$72.5 billion national housing strategy fails at promised impact: PBO report

0
343
pbo housing report

Subscribe to the OCN Daily Newsletter!

Receive a free update of the latest Ontario Construction News each morning

The federal government’s $72.5-billion 10-year national housing strategy is not having the impact it promised when rolled out in 2017, Canada’s budget officer says.

In fact, Parliament Budget Officer Yves Giroux says in a new report that “we project that in the absence of additional spending, the number of households in housing need would have increased to approximately 1.8 million households” by 2025.

While the Liberal government has increased spending by 50 per cent — $1.2 billion per year — over the 10-year historical average, he points to factors that “have likely limited the impact” of the strategy over its first three years.

Funding for low-income households is set at “only $192 million per year,” a 15 per cent decline in the “real purchasing power of federal spending,” said Giroux.

Yves Giroux
Yves Giroux

“This caused a 183,019 (42 per cent) reduction in the number of low-income community housing units supported under bilateral agreements between 2015 and the baseline established by new bilateral agreements,” he said.

Giroux says CMHC’s capital contribution programs have faced implementation delays, with less than half the funding over the first three years allocated to two key initiatives: the National Housing Co-Investment Fund and the Rental Construction Financing Initiative.

He says several factors have likely limited the impact of Canada’s National Housing Strategy on housing need over its first three years:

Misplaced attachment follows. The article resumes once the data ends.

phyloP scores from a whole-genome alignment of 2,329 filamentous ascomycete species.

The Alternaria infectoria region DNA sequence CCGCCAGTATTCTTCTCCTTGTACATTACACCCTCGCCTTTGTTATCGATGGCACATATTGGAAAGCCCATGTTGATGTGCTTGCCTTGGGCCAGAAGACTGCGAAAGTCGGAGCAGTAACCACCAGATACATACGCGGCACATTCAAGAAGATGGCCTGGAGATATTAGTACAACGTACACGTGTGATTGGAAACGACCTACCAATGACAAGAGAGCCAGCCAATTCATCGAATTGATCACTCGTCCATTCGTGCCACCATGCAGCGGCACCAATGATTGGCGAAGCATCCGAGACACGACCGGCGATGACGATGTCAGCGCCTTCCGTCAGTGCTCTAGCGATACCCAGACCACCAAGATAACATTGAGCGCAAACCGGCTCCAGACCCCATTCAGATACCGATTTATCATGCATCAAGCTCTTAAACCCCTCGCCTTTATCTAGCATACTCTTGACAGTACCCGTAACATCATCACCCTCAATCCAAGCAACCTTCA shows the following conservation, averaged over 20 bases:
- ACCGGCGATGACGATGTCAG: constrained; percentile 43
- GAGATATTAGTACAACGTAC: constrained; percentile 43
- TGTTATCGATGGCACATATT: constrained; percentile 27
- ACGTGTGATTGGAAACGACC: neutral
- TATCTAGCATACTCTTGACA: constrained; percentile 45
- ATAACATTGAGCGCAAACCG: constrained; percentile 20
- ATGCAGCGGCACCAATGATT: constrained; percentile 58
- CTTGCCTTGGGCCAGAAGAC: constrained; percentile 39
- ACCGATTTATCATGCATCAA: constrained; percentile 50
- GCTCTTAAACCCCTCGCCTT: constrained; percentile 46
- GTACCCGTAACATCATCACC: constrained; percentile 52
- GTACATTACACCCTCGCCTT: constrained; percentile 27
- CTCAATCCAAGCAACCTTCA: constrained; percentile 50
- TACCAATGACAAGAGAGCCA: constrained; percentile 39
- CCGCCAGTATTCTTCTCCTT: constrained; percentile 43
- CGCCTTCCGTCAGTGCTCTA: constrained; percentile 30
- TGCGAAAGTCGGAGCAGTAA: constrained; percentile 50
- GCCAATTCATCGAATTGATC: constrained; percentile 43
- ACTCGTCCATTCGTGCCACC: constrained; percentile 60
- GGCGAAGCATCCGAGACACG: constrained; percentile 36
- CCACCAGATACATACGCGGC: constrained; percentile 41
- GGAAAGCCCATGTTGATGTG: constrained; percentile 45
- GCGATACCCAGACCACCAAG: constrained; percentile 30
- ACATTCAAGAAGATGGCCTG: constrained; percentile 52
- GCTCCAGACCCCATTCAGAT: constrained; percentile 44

• Despite the increase in overall spending, funding for CMHC’s assistance for housing need programs intended to help low-income households increased only by $192 million per year (9 per cent) in nominal terms, which represents a 15% decline in the real purchasing power of federal spending.
  • A significant portion of the community housing supported under CMHC’s bilateral agreements with provinces reached the end of their operating agreements. This caused a 183,019 (42 per cent) reduction in the number of low-income community housing units supported under bilateral agreements between 2015 and the baseline established by CMHC’s new bilateral agreements. Table E-1 Federal Program Spending on Housing Affordability in 2021
  • CMHC’s capital contribution programs have faced implementation delays. Over the first three years of Canada’s National Housing Strategy, CMHC spent less than half the funding allocated for two key initiatives, the National Housing Co-Investment Fund and Rental Construction Financing Initiative.

“Finally, we project that in the absence of additional spending the number of households in housing need would have increased to approximately 1.8 million households with a $9.3 billion aggregate affordability gap by 2025-26,” Giroux wrote in his report.

“Over the period of 2021 to 2025, incremental CMHC spending averages 16% of the projected affordability gap and about $63/month per household in housing need.”

LEAVE A REPLY

Please enter your comment!
Please enter your name here

I accept the Privacy Policy

This site uses Akismet to reduce spam. Learn how your comment data is processed.